Forward-looking: Companies and research institutions have been exploring DNA as a potential "storage system" for archiving digital data for a long time. A new approach is now emerging, offering additional financial incentives by eliminating the need for complex and expensive lab-created DNA strands from scratch. This novel variation in the field shows promise in terms of cost-effectiveness and simplicity.

Universally known as DNA, the deoxyribonucleic acid polymer is the fundamental building block that governs every living organism we have discovered to date. It serves as the control center for cellular activity and determines the biological traits expressed by animals, plants, and all other life forms on our planet. Genetic instructions within an organism's DNA are encoded using a four-base system, consisting of adenine (A), thymine (T), guanine (G), and cytosine (C) nucleotides.

This simple yet universally valid approach to genetic encoding has long fascinated scientists and companies worldwide. The biological model could provide an answer to challenges in storing vast amounts of digital data generated by the internet and the numerous devices that populate our all-digital global society.

Experiments involving the storage of digital bits in DNA strands are typically expensive due to the need for creating new synthetic DNA sequences through complex and error-prone processes. However, a team of researchers, led by Cheng Kai Lim, a synthetic biologist at the National University of Singapore, is now proposing an alternative approach. This innovative method aims to address the cost issue by utilizing "living" DNA strands.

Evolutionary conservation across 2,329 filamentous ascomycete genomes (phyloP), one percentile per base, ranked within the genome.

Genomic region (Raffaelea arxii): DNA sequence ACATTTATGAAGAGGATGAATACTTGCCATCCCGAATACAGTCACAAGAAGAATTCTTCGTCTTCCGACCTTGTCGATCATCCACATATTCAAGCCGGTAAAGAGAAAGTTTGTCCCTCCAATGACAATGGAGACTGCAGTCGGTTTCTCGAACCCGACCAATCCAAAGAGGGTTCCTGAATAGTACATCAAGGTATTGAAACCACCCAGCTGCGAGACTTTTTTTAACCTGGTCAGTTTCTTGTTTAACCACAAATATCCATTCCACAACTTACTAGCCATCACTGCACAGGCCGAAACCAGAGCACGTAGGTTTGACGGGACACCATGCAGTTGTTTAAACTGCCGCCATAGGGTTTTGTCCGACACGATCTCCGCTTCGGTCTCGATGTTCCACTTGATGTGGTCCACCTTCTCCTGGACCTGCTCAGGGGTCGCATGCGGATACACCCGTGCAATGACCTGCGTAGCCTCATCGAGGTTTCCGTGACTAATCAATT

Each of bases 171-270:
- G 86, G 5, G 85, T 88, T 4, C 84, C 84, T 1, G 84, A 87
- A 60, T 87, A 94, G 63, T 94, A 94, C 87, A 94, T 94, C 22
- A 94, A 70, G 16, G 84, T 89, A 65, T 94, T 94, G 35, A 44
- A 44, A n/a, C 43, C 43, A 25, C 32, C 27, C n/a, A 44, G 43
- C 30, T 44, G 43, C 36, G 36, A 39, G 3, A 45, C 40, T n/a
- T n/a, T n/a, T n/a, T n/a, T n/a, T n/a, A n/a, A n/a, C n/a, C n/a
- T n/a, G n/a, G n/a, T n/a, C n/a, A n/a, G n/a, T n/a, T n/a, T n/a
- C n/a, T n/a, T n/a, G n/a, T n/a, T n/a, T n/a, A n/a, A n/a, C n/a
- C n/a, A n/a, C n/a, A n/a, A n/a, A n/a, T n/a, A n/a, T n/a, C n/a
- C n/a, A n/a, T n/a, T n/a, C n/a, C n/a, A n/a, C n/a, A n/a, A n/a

The researchers utilized the DNA capabilities present in the cells of Escherichia coli, a coliform bacterium commonly found in the digestive tracts of warm-blooded organisms, including humans. These DNA strands are equipped with "optogenetic" circuits capable of detecting the presence or absence of light. Leveraging this functionality, the researchers developed BacCam, a biological camera that can directly capture and store images within DNA.

The team devised a method for capturing "2-dimensional light patterns" in DNA by leveraging optogenetic circuits to record light exposure and encode spatial locations using barcoding. The researchers explained that the stored images were subsequently retrieved through "high-throughput next-generation sequencing," which opens the door to "integrating biological systems with digital devices."

The researchers were able to store simple 96-bit images for a total of 1152 bits in biological DNA, successfully demonstrating the "multiplexing" ability of their method by capturing and storing two different images at the same time, using red and blue light sources. The DNA-stored images could be recovered with an accuracy of at least 90 percent for all images, which is a significant achievement in biology-based digital archives. However, it falls short of the reliability required for a robust file storage system.

Nonetheless, the study suggests that a DNA pool can store and retrieve between 100 and 1,000 different images in a single run. The researchers are optimistic about the ongoing advancements in DNA data storage, as their method showcases additional applications of this promising technology.